Fantasy magazine was begun in the summer of 1931 by Stanley Dehler Mayer in Pittsburgh, Pennsylvania. This "little magazine" was intended to be a forum for the publication of "good free verse." Issued initially as a quarterly, Fantasy invited submissions from its readership and featured several Pennsylvania poets in its first issues, among them Homer D'Lettuso and Joseph Leonard Grucci. In its first number, the magazine offered a five dollar prize for the best essay on a living American poet published in the magazine. Though these essays appeared frequently during the first years of publication, their regularity decreased after 1933. A longer-standing tradition was Fantasy 's poetry contest in each issue. Contestants were required to write on a particular theme (e.g., "Christmas," "Night," and "Nudism"), vying for a five dollar prize and publication in the front of the magazine. Judges for the contests included Edgar Lee Masters and Stephen Vincent Benét. The winner of the poem contest on the theme of "The Negro," Lewis H. Fenderson, gained a certain notice because he was an African-American.
Beginning in 1933, the magazine expanded its scope to include short stories and longer essays from such writers as James T. Farrell and LeGarde S. Doughty. Mayer's brief section of comments on new works of poetry expanded into a full book review section, containing signed reviews from the likes of Lloyd Mallan and Charles Glicksberg. Along with the changing format came a broadened scope of coverage on literary themes. The first issue for 1938 included an essay on "Convict Poetry" and featured submissions from prisoners, among them the issue's prizewinner, Ralph W. Hunter. By 1941, Fantasy had featured an essay on Surrealism by Eugene Jolas and one on "Paging the 'Western' Novelist" by Arnold Mulder.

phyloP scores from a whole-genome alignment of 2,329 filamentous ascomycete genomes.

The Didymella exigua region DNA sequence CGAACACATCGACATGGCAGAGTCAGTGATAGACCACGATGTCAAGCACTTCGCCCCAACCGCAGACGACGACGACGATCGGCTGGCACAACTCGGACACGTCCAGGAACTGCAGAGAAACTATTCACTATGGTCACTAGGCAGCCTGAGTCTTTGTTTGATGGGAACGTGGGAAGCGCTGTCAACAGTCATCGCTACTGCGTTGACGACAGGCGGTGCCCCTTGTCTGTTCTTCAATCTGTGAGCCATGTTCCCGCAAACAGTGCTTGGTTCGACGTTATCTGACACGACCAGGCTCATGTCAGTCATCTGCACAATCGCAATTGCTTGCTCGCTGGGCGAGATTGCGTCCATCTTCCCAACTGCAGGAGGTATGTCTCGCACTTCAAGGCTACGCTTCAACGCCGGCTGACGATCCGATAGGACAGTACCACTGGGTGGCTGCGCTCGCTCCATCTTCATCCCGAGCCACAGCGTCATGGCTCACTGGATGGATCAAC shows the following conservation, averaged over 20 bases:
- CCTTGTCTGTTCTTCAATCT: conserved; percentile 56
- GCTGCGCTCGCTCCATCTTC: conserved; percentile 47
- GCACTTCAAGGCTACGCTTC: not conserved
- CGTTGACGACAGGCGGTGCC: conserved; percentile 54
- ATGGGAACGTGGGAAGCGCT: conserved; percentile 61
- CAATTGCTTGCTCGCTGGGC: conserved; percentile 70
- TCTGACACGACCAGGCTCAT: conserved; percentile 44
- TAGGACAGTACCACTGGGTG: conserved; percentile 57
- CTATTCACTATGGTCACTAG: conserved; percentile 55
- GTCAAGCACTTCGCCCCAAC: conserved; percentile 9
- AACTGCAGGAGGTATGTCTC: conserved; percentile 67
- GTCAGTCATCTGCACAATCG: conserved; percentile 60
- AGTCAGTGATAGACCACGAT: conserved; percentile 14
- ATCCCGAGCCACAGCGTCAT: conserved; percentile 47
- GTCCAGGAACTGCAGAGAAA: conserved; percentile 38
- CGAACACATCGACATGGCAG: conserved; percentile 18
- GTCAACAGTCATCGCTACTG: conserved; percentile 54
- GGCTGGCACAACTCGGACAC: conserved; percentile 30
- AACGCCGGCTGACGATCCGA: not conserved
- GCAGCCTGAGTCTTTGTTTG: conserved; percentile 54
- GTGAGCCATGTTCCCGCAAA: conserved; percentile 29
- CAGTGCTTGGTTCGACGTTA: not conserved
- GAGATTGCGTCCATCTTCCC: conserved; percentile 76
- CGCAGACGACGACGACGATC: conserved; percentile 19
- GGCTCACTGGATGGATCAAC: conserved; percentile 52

By the end of the 1930s, the magazine had a contingent of contributing poets and writers from around the United States. Included among them were Kenneth Patchen, August Derleth, Harlan Hatcher, Harry Roskolenko, Joseph Joel Keith, and Harvey Breit. The magazine also had connections with writers' communities in Santa Fe, New Mexico, and California, as evidenced by contributions from Witter Bynner, Haniel Long, and James Neill Northe.
A regular feature of the magazine, translations of foreign-language poets, became of primary importance when, in 1942, Fantasy began to present a separate section on Latin American literature. Working with the Pan American Union and the Committee on Cultural Relations with Latin America (based in New Haven), Mayer published poetry and stories by Spanish-language writers such as Angel Flores, Enrique Mendez Calzada, and Regino Pedroso. Works by Pablo Neruda, Octavio Paz, and Hugo Manning were also included in this section. This new format was used for the final two issues in 1942 and 1943.
Stanley Dehler Mayer (1909-) credited Ralph Cheyney of Contemporary Vision and Jack Conroy of The Rebel Poet with assistance in starting Fantasy . Mayer contributed essays to The New Hope, a short-lived critical magazine published in New Hope, Pennsylvania in the 1930s, and printed some of his own verse in the first issues of Fantasy . The attention Fantasy garnered allowed Mayer to expand the size of the magazine. Fantasy began in 1931 with 22 pages; the final issue had 150. Though literary advertisements began to be placed as Fantasy 's reputation grew, Mayer had difficulties in producing issues on a regular basis because of financial limitations. The numbering of issues is irregular beginning in 1937, when single issues were published for each year. This lasted until the magazine's demise in 1943. During the run of the magazine, Mayer established a relationship with James Laughlin, a Pittsburgh native who would later start New Directions Publishing Company. Laughlin, inspired by the presence of a little poetry magazine in his hometown, sought out young poets to publish in his own magazine. Among these were Dylan Thomas and Paul Eluard, whose works were also submitted by Laughlin to Mayer for publication in Fantasy . Many of the Spanish language poets who were first published in Fantasy were later included in the New Directions collection, Anthology of Contemporary Latin-American Poetry edited by Dudley Fitts in 1942.
Mayer, who had been involved in the printing trade before and during the period he published Fantasy, entered the U. S. Army in 1943. He eventually returned to his original profession after the war. He published no further issues of Fantasy, but did solicit interest in the late 1960s for a reissue of the original run of the magazine.
From the guide to the Fantasy Magazine papers, 1929-1979, (Beinecke Rare Book and Manuscript Library)
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